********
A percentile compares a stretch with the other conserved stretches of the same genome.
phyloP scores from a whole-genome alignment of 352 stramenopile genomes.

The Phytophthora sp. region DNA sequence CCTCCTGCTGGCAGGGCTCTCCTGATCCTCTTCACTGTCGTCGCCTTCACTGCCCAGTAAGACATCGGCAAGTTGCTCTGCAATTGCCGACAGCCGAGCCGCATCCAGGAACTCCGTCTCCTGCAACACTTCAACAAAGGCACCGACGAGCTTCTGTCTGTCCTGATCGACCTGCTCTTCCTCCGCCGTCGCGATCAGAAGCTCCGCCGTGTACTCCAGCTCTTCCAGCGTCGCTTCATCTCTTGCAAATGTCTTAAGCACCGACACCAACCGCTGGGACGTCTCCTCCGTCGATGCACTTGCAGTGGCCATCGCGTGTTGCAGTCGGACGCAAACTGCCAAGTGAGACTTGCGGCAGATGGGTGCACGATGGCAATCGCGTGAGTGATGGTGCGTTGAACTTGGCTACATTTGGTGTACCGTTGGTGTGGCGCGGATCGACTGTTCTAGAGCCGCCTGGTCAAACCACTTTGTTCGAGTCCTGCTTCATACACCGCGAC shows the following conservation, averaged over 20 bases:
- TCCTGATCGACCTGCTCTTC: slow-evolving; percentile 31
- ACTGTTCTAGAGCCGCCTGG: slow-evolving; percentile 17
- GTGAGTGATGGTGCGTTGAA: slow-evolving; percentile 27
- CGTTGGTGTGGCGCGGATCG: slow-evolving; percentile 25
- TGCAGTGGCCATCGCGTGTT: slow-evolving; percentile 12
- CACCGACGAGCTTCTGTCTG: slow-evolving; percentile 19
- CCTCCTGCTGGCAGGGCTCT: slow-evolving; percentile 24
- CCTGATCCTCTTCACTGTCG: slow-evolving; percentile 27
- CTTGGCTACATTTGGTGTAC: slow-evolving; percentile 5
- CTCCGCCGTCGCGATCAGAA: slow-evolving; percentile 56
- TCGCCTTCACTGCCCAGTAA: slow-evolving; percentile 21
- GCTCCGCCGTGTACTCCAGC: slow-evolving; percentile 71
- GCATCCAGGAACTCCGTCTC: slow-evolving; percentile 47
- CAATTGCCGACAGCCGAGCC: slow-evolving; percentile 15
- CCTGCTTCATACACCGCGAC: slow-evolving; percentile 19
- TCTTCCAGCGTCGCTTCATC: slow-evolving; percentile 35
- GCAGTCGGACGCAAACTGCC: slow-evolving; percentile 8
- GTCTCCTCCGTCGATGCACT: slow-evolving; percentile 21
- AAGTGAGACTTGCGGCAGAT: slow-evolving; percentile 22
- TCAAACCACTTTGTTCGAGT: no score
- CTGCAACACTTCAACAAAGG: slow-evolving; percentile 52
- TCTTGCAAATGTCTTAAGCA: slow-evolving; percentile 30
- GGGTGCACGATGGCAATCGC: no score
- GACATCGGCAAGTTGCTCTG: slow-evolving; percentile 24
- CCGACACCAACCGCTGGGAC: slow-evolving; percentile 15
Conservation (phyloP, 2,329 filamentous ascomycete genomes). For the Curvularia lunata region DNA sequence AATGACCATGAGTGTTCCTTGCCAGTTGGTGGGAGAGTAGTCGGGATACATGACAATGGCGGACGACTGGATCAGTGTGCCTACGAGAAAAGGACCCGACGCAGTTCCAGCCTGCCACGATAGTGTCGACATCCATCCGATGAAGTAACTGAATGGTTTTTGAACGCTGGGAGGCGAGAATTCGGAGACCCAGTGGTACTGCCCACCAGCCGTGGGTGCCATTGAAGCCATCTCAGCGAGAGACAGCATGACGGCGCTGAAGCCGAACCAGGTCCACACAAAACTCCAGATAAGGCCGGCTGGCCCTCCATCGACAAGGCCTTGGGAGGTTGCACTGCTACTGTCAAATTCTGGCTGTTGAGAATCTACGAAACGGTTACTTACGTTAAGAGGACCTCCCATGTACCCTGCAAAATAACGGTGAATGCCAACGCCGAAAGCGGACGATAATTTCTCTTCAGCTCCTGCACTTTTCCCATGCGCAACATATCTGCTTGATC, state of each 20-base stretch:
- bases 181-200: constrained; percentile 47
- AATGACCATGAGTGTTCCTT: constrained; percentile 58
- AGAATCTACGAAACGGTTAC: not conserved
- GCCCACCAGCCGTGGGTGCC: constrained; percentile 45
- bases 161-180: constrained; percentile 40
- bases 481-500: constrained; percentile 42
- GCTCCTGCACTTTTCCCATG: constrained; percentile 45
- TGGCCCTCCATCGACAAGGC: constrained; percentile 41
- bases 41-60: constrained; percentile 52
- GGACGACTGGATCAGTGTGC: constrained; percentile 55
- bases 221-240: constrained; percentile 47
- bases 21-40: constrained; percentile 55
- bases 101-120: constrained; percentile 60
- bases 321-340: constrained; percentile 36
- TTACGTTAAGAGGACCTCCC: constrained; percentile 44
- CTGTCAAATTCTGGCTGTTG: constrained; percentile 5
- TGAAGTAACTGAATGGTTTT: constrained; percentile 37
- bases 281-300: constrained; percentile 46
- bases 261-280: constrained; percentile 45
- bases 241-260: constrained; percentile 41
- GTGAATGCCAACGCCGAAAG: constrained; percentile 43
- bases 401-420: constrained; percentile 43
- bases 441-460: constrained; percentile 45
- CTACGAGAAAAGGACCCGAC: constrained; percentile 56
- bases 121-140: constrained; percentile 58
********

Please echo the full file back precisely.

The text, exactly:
A percentile compares a stretch with the other conserved stretches of the same genome.
phyloP scores from a whole-genome alignment of 352 stramenopile genomes.

The Phytophthora sp. region DNA sequence CCTCCTGCTGGCAGGGCTCTCCTGATCCTCTTCACTGTCGTCGCCTTCACTGCCCAGTAAGACATCGGCAAGTTGCTCTGCAATTGCCGACAGCCGAGCCGCATCCAGGAACTCCGTCTCCTGCAACACTTCAACAAAGGCACCGACGAGCTTCTGTCTGTCCTGATCGACCTGCTCTTCCTCCGCCGTCGCGATCAGAAGCTCCGCCGTGTACTCCAGCTCTTCCAGCGTCGCTTCATCTCTTGCAAATGTCTTAAGCACCGACACCAACCGCTGGGACGTCTCCTCCGTCGATGCACTTGCAGTGGCCATCGCGTGTTGCAGTCGGACGCAAACTGCCAAGTGAGACTTGCGGCAGATGGGTGCACGATGGCAATCGCGTGAGTGATGGTGCGTTGAACTTGGCTACATTTGGTGTACCGTTGGTGTGGCGCGGATCGACTGTTCTAGAGCCGCCTGGTCAAACCACTTTGTTCGAGTCCTGCTTCATACACCGCGAC shows the following conservation, averaged over 20 bases:
- TCCTGATCGACCTGCTCTTC: slow-evolving; percentile 31
- ACTGTTCTAGAGCCGCCTGG: slow-evolving; percentile 17
- GTGAGTGATGGTGCGTTGAA: slow-evolving; percentile 27
- CGTTGGTGTGGCGCGGATCG: slow-evolving; percentile 25
- TGCAGTGGCCATCGCGTGTT: slow-evolving; percentile 12
- CACCGACGAGCTTCTGTCTG: slow-evolving; percentile 19
- CCTCCTGCTGGCAGGGCTCT: slow-evolving; percentile 24
- CCTGATCCTCTTCACTGTCG: slow-evolving; percentile 27
- CTTGGCTACATTTGGTGTAC: slow-evolving; percentile 5
- CTCCGCCGTCGCGATCAGAA: slow-evolving; percentile 56
- TCGCCTTCACTGCCCAGTAA: slow-evolving; percentile 21
- GCTCCGCCGTGTACTCCAGC: slow-evolving; percentile 71
- GCATCCAGGAACTCCGTCTC: slow-evolving; percentile 47
- CAATTGCCGACAGCCGAGCC: slow-evolving; percentile 15
- CCTGCTTCATACACCGCGAC: slow-evolving; percentile 19
- TCTTCCAGCGTCGCTTCATC: slow-evolving; percentile 35
- GCAGTCGGACGCAAACTGCC: slow-evolving; percentile 8
- GTCTCCTCCGTCGATGCACT: slow-evolving; percentile 21
- AAGTGAGACTTGCGGCAGAT: slow-evolving; percentile 22
- TCAAACCACTTTGTTCGAGT: no score
- CTGCAACACTTCAACAAAGG: slow-evolving; percentile 52
- TCTTGCAAATGTCTTAAGCA: slow-evolving; percentile 30
- GGGTGCACGATGGCAATCGC: no score
- GACATCGGCAAGTTGCTCTG: slow-evolving; percentile 24
- CCGACACCAACCGCTGGGAC: slow-evolving; percentile 15
Conservation (phyloP, 2,329 filamentous ascomycete genomes). For the Curvularia lunata region DNA sequence AATGACCATGAGTGTTCCTTGCCAGTTGGTGGGAGAGTAGTCGGGATACATGACAATGGCGGACGACTGGATCAGTGTGCCTACGAGAAAAGGACCCGACGCAGTTCCAGCCTGCCACGATAGTGTCGACATCCATCCGATGAAGTAACTGAATGGTTTTTGAACGCTGGGAGGCGAGAATTCGGAGACCCAGTGGTACTGCCCACCAGCCGTGGGTGCCATTGAAGCCATCTCAGCGAGAGACAGCATGACGGCGCTGAAGCCGAACCAGGTCCACACAAAACTCCAGATAAGGCCGGCTGGCCCTCCATCGACAAGGCCTTGGGAGGTTGCACTGCTACTGTCAAATTCTGGCTGTTGAGAATCTACGAAACGGTTACTTACGTTAAGAGGACCTCCCATGTACCCTGCAAAATAACGGTGAATGCCAACGCCGAAAGCGGACGATAATTTCTCTTCAGCTCCTGCACTTTTCCCATGCGCAACATATCTGCTTGATC, state of each 20-base stretch:
- bases 181-200: constrained; percentile 47
- AATGACCATGAGTGTTCCTT: constrained; percentile 58
- AGAATCTACGAAACGGTTAC: not conserved
- GCCCACCAGCCGTGGGTGCC: constrained; percentile 45
- bases 161-180: constrained; percentile 40
- bases 481-500: constrained; percentile 42
- GCTCCTGCACTTTTCCCATG: constrained; percentile 45
- TGGCCCTCCATCGACAAGGC: constrained; percentile 41
- bases 41-60: constrained; percentile 52
- GGACGACTGGATCAGTGTGC: constrained; percentile 55
- bases 221-240: constrained; percentile 47
- bases 21-40: constrained; percentile 55
- bases 101-120: constrained; percentile 60
- bases 321-340: constrained; percentile 36
- TTACGTTAAGAGGACCTCCC: constrained; percentile 44
- CTGTCAAATTCTGGCTGTTG: constrained; percentile 5
- TGAAGTAACTGAATGGTTTT: constrained; percentile 37
- bases 281-300: constrained; percentile 46
- bases 261-280: constrained; percentile 45
- bases 241-260: constrained; percentile 41
- GTGAATGCCAACGCCGAAAG: constrained; percentile 43
- bases 401-420: constrained; percentile 43
- bases 441-460: constrained; percentile 45
- CTACGAGAAAAGGACCCGAC: constrained; percentile 56
- bases 121-140: constrained; percentile 58